Baseball is America’s Favorite Pastime, so it feels natural that we go back in time and pay respect to some of the greatest players the game has ever seen. In a new series, we are identifying the best players from each of the last five decades. Let’s begin with the 1970’s all MLB team. Spoiler alert: You might see a couple of Reds players on this list.
Johnny Bench – Cincinnati Reds
The Big Red Machine was incredible during this time frame, winning two World Series and appearing in two others. Johnny Bench was a HUGE part of that. He was named to the All-Star game in every single season during this decade and had a career 75.1 WAR which puts him in the top 80 all-time. Albert Pujols and Mike Trout are the only current players to crack the top 80. Oh, I should also mention he was also a two-time MVP and five-time Gold Glove winner in the decade. Arguably the greatest catcher of all time.
Willie Stargell – Pittsburgh Pirates
There were a couple of different names that I was considering here, including Reds star Tony Perez and the well-traveled, but incredibly talented Dick Allen. I am going with the Pirate who won the MVP award in 1979 and was an All-Star in four different seasons during that time. The Pirates won two World Series in the 70s, but the 1979 “We are Family” team was truly special and Stargell was the undisputed leader. He ranks 32nd all-time with 475 career home runs.
Joe Morgan – Cincinnati Reds, Houston Astros
Joe Morgan was a 100.4 career WAR player, which puts him in the top 30 all time. During the 70s he appeared in eight All-Star games and won five Gold Glove awards. He played with Houston for nine seasons before heading to Cincy in ‘72 where he stayed until he went back to the ‘Stros in 1980. Morgan was a two-time MVP in this decade and a vital cog of the Big Red Machine. Did we mention his broadcast career.
Mike Schmidt – Philadelphia Phillies
The Philadelphia Phillies star began his career in the 1970s and really exploded in the 1980s. But there is no denying that he became a star during this decade with his four All Star game appearance and four Gold Gloves. His WAR this decade was over 50 and he was a 141 OPS Plus hitter. Schmidt had the bat and the glove and was one of the game’s greatest sluggers with 548 career home runs – 16th on the all-time list.
Dave Concepción- Cincinnati Reds
Another Red on the list. Imagine that. Concepción spent his entire career in Cincy. With six All Star game appearances and five Gold Gloves, he gave the Reds something much more than just a glove. He was a speedy on-base guy who stole 20 or more bases each season from 1973 to 1978 and hit .267 for his career. While overshadowed by some of his teammates, “Davey” was the glue that held the middle infield together for the Big Red Machine.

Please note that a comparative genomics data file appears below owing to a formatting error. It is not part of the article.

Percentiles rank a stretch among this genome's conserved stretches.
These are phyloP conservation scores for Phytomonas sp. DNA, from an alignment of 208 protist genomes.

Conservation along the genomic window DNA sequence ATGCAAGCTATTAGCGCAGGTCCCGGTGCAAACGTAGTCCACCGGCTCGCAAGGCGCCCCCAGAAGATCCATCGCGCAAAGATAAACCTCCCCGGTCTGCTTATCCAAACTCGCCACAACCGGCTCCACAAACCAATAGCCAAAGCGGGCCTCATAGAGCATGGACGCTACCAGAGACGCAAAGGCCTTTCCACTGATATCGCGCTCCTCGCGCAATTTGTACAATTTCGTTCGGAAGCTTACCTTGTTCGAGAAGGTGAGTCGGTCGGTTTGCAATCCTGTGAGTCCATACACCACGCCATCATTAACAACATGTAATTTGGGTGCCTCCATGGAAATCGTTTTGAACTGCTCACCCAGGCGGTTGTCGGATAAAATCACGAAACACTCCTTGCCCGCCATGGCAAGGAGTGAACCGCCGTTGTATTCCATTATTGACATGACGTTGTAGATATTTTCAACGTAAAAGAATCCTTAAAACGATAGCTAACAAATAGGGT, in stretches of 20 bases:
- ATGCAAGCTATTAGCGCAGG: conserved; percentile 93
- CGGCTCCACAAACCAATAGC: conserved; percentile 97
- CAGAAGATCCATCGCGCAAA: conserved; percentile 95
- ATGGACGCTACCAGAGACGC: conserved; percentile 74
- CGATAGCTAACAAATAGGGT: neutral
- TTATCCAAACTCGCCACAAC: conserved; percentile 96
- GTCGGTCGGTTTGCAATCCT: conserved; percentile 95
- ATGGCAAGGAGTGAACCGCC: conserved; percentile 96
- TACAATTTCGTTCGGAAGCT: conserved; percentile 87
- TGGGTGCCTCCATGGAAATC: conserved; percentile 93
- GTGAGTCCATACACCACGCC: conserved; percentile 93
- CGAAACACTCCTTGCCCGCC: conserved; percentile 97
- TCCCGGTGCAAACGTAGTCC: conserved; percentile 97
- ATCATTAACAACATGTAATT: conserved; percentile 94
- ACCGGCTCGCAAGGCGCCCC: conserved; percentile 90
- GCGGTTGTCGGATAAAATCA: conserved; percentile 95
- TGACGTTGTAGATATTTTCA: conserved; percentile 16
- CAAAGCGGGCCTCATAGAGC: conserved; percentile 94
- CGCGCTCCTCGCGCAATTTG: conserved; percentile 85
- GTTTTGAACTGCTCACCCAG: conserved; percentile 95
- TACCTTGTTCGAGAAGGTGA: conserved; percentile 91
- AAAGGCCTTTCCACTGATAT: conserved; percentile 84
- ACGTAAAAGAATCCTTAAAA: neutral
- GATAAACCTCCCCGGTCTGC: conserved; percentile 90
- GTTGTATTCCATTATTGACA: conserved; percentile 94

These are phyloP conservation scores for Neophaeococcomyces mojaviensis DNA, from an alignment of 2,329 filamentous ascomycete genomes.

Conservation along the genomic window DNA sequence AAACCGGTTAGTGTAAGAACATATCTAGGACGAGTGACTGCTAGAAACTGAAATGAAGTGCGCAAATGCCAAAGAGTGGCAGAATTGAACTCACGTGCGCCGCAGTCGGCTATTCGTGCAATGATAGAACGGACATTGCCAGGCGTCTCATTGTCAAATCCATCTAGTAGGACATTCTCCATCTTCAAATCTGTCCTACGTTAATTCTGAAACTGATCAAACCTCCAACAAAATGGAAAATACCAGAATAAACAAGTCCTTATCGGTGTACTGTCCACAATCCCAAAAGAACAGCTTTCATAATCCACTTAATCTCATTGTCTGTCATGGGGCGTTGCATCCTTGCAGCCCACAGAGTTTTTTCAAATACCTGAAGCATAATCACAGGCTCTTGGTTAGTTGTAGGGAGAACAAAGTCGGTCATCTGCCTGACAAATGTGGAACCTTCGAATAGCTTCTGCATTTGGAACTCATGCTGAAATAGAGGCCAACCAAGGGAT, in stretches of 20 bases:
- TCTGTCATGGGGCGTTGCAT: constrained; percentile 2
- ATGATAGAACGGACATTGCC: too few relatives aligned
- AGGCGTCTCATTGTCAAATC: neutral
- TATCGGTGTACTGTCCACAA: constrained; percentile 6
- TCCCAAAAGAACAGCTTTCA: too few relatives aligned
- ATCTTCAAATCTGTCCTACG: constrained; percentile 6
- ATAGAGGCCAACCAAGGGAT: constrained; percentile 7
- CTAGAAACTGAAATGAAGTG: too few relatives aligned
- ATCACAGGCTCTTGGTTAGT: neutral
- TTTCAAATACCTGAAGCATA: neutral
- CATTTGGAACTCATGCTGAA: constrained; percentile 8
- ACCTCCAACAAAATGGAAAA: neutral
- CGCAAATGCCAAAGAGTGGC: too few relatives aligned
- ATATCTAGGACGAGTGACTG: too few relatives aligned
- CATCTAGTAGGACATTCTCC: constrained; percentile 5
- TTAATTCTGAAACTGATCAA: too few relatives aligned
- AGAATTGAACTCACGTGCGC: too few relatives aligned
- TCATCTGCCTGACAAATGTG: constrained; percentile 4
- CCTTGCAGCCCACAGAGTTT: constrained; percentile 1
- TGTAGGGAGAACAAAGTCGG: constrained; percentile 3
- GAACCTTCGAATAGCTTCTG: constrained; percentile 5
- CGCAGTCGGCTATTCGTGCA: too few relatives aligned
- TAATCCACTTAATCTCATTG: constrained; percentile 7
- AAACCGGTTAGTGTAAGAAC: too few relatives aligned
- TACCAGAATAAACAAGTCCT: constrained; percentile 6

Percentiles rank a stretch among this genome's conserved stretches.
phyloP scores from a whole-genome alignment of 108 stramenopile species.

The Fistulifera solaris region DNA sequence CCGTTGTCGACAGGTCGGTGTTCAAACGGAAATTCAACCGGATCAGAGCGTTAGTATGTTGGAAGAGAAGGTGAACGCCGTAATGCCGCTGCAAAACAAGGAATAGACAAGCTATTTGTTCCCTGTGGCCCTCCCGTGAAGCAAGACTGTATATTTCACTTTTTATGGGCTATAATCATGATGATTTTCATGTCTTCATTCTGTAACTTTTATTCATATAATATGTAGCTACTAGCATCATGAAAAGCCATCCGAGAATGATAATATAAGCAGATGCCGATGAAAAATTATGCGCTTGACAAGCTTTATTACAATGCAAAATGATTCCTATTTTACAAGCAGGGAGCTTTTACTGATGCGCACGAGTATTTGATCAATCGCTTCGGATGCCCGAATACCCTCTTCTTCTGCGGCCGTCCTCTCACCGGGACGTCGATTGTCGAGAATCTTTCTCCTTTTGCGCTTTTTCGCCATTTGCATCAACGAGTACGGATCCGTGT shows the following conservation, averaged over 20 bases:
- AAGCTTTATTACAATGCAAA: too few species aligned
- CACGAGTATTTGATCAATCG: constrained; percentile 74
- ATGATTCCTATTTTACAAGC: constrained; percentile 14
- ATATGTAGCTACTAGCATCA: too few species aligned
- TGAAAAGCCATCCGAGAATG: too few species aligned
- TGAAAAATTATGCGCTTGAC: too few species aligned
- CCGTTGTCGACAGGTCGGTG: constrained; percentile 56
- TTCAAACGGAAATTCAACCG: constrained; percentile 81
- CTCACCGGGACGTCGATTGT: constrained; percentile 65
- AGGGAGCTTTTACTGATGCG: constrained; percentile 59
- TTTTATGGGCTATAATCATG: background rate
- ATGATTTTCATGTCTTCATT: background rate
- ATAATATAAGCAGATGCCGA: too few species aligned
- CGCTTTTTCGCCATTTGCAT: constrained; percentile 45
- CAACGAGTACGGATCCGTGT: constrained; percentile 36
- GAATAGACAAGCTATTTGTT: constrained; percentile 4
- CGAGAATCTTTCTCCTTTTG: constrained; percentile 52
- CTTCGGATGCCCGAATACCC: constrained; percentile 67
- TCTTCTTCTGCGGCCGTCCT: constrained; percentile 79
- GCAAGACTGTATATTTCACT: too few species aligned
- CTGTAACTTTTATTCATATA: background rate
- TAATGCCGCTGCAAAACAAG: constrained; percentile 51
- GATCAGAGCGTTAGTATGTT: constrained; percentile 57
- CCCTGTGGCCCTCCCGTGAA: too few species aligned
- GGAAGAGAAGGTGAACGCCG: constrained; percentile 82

Pete Rose – Cincinnati Reds
Duh. During the 1970s alone, Rose had 2,045 hits and 580 RBI. He stole 105 bases and had an OPS of .819. Rose spent all but one year during this decade with the Reds, spending 1979 with the Phillies. He was an All-Star in each year, but one and won the MVP award in 1973. That year, he had 230 hits. In the 70s, he recorded more than 200 hits in a season six times and led the league in hits four different seasons. It’s a travesty that he is not in the MLB Hall of Fame. Sure, he bet on games. He bet on his team to win!
Cesar Cedeno – Houston Astros
His rookie season was in 1970 and we quickly saw a star develop right before our eyes. Cedeno hit .289 with 148 home runs and 671 RBIs during the 70s. He was named to four All-Star games and was a doubles-machine, leading the league twice. He stole 50 bases, or more, six seasons in a row and he also won five Gold Gloves manning the outfield for some very mediocre Houston teams.
Reggie Jackson – Oakland Athletics, Baltimore Orioles, New York Yankees
Mr. October spent his time with three teams during this decade, but his most memorable stint was with the Athletics where he won an MVP in 1973 and three World Series rings. He was an All-Star in each year but two, and he won all five of his World Series rings during this decade. His 563 career home runs rank 14th all time.
Tom Seaver – New York Mets, Cincinnati Reds
This is an awfully hard pick, especially with all the dominant pitchers from this decade.
We’re looking at all-time aces such as Jim Palmer, Ferguson Jenkins, Nolan Ryan, Catfish Hunter, Steve Carlton, and a slew of other Hall of Famers. However, Seaver led all pitchers in WAR during the decade with 67.1. Tom Terrific was a dominant pitcher who won two different Cy Young awards during this time, was an All-Star eight times, and was the NL ERA leader three times. Seaver was in his prime this decade and no batter ever wanted to see him on the mound. His 3,640 strikeouts rank 6th all time.
Rollie Fingers – Oakland Athletics, San Diego Padres
Famous for his handlebar moustache, Fingers was one of the greatest relievers of all-time. The 70s was a total boom for Fingers who recorded 209 saves and 973 strikeouts in over 1200 innings pitched. A five-time All Star, he won three World Series during this time frame with the Oakland Athletics and was the 1974 World Series MVP. His 341 career saves rank 15th all time. Truly set the bar for what it means to be a reliever on the 1970’s all MLB team.